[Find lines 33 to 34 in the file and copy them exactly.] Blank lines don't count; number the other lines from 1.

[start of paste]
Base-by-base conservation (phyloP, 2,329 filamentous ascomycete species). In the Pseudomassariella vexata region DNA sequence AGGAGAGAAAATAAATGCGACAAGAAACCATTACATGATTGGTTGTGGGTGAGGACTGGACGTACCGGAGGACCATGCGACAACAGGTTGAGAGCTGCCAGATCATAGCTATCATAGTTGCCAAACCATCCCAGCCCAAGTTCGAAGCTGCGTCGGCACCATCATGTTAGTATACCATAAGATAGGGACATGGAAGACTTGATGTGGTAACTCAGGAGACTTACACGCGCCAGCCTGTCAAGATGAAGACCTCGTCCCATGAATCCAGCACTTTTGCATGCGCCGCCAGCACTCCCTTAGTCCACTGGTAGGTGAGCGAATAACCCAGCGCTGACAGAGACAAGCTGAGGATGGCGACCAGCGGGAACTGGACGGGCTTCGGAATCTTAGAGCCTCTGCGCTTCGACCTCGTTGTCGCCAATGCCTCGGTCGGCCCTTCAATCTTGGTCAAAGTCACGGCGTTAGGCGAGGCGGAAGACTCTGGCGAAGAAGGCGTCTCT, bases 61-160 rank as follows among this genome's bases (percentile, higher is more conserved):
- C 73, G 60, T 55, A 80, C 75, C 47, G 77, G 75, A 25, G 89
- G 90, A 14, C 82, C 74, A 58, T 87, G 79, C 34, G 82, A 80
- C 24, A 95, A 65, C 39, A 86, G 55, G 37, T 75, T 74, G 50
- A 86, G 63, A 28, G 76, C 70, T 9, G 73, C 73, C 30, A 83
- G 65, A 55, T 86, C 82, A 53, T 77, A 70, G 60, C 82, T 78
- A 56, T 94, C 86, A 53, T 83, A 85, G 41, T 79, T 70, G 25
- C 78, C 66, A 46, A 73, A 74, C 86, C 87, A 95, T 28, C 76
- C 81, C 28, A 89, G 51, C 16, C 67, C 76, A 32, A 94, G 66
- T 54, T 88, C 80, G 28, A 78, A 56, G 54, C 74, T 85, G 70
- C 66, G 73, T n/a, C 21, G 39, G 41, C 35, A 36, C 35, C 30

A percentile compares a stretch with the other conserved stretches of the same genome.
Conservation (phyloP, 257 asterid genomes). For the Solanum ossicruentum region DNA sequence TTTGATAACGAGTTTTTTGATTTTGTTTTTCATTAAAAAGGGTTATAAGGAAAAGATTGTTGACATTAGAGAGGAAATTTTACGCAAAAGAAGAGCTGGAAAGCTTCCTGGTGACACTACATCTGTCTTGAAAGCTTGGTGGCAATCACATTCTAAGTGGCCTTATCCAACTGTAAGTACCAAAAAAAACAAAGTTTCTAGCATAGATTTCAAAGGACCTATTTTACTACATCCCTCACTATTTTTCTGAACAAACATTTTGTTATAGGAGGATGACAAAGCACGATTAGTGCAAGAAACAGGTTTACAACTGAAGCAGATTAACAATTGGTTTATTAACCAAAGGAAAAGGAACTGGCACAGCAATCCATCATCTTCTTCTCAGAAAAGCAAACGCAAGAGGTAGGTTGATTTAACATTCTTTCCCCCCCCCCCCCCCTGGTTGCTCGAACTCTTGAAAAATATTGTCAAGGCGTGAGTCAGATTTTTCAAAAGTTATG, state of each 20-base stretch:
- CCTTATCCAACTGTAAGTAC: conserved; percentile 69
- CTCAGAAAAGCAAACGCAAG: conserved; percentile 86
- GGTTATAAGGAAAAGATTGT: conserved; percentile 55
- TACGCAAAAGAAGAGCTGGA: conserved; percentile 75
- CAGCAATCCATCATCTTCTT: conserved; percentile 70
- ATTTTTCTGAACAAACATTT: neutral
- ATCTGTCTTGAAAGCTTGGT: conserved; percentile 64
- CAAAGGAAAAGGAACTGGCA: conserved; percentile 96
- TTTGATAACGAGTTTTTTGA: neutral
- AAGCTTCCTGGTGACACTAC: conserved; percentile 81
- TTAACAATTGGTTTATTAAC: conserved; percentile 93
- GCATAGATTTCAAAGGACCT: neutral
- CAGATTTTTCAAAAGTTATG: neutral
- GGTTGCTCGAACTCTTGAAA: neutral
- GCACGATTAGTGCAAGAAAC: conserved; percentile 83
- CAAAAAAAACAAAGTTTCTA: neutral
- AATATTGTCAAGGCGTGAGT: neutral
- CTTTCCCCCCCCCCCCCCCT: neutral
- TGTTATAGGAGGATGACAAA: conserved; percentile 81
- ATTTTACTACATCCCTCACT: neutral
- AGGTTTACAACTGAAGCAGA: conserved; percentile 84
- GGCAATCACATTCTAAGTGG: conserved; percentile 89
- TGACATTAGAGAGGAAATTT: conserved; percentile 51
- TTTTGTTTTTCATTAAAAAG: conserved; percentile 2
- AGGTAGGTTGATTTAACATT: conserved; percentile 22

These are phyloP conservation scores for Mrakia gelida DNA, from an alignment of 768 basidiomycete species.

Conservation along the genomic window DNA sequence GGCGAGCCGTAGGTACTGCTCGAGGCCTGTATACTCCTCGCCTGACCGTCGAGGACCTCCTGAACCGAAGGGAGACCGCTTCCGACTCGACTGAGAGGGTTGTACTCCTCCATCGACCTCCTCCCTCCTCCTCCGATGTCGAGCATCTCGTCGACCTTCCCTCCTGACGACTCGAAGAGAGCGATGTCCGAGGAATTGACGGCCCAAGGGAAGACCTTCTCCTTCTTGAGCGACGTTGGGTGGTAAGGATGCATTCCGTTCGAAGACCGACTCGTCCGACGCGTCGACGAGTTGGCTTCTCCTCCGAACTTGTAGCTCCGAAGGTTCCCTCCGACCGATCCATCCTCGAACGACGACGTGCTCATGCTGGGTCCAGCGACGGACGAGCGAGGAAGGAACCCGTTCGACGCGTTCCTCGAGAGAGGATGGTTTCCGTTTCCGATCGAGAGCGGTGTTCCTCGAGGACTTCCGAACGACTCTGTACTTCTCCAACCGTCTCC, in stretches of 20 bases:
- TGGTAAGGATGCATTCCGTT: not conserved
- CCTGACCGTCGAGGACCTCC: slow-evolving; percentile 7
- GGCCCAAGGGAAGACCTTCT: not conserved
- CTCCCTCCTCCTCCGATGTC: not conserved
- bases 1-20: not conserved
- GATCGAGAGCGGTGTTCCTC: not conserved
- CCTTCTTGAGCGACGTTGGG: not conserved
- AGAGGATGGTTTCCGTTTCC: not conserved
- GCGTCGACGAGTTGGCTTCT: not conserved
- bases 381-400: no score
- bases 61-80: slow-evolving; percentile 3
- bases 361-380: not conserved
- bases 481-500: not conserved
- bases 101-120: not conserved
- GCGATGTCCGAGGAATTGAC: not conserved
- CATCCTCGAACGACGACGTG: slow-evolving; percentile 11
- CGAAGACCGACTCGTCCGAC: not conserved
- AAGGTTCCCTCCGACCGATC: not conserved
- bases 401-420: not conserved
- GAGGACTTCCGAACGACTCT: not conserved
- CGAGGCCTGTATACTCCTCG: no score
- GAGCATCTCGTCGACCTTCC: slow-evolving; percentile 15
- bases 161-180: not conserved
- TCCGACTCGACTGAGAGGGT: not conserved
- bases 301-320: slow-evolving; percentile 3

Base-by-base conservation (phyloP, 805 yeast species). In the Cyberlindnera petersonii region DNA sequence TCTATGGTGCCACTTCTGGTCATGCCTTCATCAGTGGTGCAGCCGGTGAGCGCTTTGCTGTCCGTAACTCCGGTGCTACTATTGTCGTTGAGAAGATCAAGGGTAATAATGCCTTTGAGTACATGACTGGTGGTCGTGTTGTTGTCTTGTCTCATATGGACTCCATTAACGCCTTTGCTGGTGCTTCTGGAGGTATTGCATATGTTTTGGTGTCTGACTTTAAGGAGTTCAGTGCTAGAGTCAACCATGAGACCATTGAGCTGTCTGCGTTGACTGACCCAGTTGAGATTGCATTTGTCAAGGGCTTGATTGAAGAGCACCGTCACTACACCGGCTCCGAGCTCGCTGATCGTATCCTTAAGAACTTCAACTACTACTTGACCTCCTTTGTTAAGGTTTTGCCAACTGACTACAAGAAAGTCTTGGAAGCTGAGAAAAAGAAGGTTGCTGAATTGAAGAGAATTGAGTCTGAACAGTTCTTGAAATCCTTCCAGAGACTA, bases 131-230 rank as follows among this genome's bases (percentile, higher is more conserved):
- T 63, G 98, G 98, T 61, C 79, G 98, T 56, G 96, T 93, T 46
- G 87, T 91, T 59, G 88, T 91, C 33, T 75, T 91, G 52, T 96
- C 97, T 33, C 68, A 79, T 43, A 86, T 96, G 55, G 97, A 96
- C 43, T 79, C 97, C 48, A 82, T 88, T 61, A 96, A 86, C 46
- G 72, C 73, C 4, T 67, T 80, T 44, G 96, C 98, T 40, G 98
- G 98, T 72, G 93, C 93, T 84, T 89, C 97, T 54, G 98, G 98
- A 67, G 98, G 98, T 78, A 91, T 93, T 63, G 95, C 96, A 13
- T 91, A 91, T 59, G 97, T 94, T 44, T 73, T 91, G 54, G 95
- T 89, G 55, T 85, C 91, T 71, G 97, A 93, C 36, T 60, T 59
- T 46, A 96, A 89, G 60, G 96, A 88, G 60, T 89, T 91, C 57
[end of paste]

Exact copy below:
- ATTTTACTACATCCCTCACT: neutral
- AGGTTTACAACTGAAGCAGA: conserved; percentile 84